How far is too far?

The age-old question that so many teens ask their parents, youth leaders and counselors: How far is too far?

“You can go as far with your boyfriends as you are comfortable doing in front of your father.” (Lisa Bevere)

How’s that for an answer? Most children hold respect for their fathers and so this answer is a good guideline. If you are thinking about doing anything other than what you’ll do in front of dad (or mom, if you come from a single-parent household) than you are awakening something not yet ready for you.

The reason it is so important to wait for all the “other” stuff is because those are reserved for your husband or wife alone. Joshua Harris has a book out called, I Kissed Dating Goodbye that I would recommend to anyone that is not yet married. In one of the chapters he argues that dating:

  1. leads to intimacy but not necessarily to commitment
  2. tends to skip the “friendship” stage of a relationship
  3. often mistakes a physical relationship for love
  4. often isolates a couple from other vital relationships
  5. in many cases, distracts young adults from their primary responsibility of preparing for the future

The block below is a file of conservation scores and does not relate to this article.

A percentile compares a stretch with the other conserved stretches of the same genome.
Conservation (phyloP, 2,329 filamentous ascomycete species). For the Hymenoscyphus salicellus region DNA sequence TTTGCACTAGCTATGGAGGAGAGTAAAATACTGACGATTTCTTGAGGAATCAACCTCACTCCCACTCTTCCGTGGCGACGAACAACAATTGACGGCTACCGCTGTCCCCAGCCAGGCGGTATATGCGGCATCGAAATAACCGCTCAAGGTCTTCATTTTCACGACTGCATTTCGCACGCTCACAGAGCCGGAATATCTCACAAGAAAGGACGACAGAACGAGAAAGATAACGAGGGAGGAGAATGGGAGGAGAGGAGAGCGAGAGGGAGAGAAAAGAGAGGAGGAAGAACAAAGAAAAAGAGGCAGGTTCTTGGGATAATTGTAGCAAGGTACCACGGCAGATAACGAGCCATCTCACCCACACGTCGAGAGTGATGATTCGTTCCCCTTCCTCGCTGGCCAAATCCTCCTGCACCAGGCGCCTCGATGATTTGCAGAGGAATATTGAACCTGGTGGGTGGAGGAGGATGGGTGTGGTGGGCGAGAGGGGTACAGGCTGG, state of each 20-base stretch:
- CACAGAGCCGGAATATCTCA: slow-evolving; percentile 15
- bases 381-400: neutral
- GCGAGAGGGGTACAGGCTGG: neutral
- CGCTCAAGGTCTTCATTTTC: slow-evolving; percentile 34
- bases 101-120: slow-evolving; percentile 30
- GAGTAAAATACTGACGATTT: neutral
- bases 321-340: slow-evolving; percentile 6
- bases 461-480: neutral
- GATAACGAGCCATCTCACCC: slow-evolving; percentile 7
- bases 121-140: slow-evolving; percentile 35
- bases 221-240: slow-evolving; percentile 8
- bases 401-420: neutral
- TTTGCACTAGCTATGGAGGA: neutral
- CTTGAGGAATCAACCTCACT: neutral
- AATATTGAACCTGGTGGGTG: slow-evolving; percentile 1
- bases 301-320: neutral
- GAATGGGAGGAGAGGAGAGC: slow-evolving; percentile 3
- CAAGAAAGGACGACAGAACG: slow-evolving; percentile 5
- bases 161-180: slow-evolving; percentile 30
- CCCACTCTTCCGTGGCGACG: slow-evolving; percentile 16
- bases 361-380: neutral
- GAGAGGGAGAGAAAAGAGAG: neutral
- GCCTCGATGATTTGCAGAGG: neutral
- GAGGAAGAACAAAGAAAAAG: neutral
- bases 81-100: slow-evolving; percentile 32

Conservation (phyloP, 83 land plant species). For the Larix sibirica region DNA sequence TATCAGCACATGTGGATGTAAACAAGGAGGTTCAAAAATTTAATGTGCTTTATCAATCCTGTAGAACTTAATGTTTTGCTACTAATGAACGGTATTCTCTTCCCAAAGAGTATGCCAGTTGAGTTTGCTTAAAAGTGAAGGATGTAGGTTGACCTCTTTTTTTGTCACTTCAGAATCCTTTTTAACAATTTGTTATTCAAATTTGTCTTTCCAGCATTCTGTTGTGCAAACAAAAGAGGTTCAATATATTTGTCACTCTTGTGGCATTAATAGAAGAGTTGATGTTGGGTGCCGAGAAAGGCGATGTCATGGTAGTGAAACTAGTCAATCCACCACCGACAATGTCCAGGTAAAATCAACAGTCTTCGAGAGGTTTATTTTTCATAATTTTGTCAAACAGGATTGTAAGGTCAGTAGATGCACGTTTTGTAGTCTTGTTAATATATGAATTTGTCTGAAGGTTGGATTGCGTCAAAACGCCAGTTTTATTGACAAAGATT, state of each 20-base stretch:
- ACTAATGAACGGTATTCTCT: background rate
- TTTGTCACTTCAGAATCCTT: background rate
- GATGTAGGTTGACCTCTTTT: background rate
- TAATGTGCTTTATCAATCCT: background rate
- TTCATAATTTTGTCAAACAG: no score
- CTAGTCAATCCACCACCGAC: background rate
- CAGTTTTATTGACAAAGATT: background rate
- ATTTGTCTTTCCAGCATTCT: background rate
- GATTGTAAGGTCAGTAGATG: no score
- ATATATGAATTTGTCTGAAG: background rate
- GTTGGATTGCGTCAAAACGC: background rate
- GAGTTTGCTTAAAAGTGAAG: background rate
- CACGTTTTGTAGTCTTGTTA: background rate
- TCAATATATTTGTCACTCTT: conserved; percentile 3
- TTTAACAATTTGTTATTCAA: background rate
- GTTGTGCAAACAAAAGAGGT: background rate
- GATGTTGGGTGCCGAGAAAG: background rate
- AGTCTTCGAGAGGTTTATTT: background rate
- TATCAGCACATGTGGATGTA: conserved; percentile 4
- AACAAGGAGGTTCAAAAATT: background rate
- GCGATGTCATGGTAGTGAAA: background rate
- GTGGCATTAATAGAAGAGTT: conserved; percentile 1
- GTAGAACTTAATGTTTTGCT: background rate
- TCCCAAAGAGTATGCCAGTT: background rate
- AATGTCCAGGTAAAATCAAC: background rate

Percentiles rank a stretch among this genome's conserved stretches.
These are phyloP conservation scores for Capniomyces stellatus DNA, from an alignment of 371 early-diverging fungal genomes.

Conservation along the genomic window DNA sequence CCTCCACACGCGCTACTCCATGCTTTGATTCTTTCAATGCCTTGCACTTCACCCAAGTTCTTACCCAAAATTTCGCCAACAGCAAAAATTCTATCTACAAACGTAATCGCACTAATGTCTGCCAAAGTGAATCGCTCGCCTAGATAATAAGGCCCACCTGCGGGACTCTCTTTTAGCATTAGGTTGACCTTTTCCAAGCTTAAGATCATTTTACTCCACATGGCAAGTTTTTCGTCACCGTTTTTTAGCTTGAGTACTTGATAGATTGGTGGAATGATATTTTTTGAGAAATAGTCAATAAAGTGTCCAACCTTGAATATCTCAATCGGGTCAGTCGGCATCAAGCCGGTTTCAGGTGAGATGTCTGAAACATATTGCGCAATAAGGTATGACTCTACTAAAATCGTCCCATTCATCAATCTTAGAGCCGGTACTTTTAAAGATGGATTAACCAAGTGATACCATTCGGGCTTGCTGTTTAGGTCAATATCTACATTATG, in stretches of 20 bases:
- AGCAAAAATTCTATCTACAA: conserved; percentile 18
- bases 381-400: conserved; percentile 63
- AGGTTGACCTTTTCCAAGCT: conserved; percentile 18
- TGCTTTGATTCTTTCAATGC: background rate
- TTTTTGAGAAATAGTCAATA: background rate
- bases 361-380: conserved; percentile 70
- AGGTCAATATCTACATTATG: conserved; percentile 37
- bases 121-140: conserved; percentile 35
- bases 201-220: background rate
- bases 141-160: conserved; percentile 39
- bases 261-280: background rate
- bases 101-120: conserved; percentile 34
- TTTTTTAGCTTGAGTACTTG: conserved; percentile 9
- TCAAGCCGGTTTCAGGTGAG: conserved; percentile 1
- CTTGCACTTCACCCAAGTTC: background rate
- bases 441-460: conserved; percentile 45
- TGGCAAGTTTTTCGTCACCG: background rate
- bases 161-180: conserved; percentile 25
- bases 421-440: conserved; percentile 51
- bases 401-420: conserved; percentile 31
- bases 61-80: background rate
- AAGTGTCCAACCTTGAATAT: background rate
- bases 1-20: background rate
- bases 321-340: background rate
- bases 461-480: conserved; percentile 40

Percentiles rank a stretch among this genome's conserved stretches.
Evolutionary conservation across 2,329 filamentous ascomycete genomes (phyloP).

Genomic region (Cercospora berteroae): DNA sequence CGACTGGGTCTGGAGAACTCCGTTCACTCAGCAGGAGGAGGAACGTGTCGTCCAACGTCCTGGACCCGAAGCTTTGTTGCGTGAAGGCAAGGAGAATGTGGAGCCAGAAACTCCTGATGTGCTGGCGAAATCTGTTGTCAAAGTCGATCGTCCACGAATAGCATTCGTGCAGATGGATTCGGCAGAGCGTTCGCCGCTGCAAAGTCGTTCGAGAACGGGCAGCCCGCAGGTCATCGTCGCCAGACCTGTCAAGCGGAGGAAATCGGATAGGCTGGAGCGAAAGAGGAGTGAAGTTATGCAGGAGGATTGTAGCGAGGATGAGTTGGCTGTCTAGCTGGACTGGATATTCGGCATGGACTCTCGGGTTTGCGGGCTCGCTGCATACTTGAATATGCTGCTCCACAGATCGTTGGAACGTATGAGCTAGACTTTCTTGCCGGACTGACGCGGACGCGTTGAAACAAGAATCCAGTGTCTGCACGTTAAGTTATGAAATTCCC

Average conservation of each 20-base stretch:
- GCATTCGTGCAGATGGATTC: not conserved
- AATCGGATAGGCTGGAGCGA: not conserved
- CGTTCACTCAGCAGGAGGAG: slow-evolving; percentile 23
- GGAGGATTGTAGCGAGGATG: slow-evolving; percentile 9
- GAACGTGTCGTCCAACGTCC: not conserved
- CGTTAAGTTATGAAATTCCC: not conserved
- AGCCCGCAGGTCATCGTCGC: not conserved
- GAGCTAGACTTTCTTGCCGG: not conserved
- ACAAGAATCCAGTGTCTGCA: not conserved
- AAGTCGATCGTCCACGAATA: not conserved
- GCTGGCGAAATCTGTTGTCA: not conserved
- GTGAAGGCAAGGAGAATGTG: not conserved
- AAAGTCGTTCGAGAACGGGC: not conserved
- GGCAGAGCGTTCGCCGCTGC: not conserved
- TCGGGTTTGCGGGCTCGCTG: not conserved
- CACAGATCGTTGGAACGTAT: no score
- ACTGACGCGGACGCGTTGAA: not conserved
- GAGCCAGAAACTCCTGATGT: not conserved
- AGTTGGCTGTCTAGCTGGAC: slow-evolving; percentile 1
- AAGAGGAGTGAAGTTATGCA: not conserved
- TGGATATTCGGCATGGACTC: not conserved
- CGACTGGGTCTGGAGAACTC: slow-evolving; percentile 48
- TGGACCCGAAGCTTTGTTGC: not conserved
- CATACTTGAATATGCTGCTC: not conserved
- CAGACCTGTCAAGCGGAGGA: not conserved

6. can cause discontentment with God’s gift of singleness
  7. creates an artificial environment for evaluating another person’s character

He also asks two piercing questions:

-Does love motivate the guy who sleeps with his girlfriend when it will scar her emotionally and damage her relationship with God?-Does sincerity motivate the girl w;ho leads a guy along then breaks up with him when she finds someone better?

Going “too far” doesn’t just affect you if you get pregnant, contract an STD or die from A.I.D.S. The moment you have sex outside of marriage you open yourself up to the many different facets of sex that can cause pain, pressure, fear, anxiety, resentment, regret, distrust, doubt and lust; all of which have never been a part of God’s plan for intimacy.

I would liken premarital sex to driving a leased vehicle. I’ve never leased one, but I believe what you do is basically make payments, just as if you were buying it, but there’s no commitment. At the end of the terms you return the vehicle and the payments due stop. How frightening that would be to someone like me who doesn’t even like to test-drive a vehicle if it’s not mine. With a lease, there is no commitment. That vehicle is no more yours than a child is that you babysit.

Commitment, as in a marraige covenant, brings peace of mind, respsonsibility, diligence, integrity and a sense of comfort. Back to the leased vehicle, you don’t know what you will be driving at the end of the lease. You are most likely not going to take as good of care with the lease as you would one you were buying. Finally, there is no comfort in driving around someone else’s vehicle. Likewise, the person who is having sex outside of marriage does not have the assurance that they will be with that person after a couple of years, or months even. There is no commitment to stay with them so there is no comfort in knowing that you won’t be alone in the future.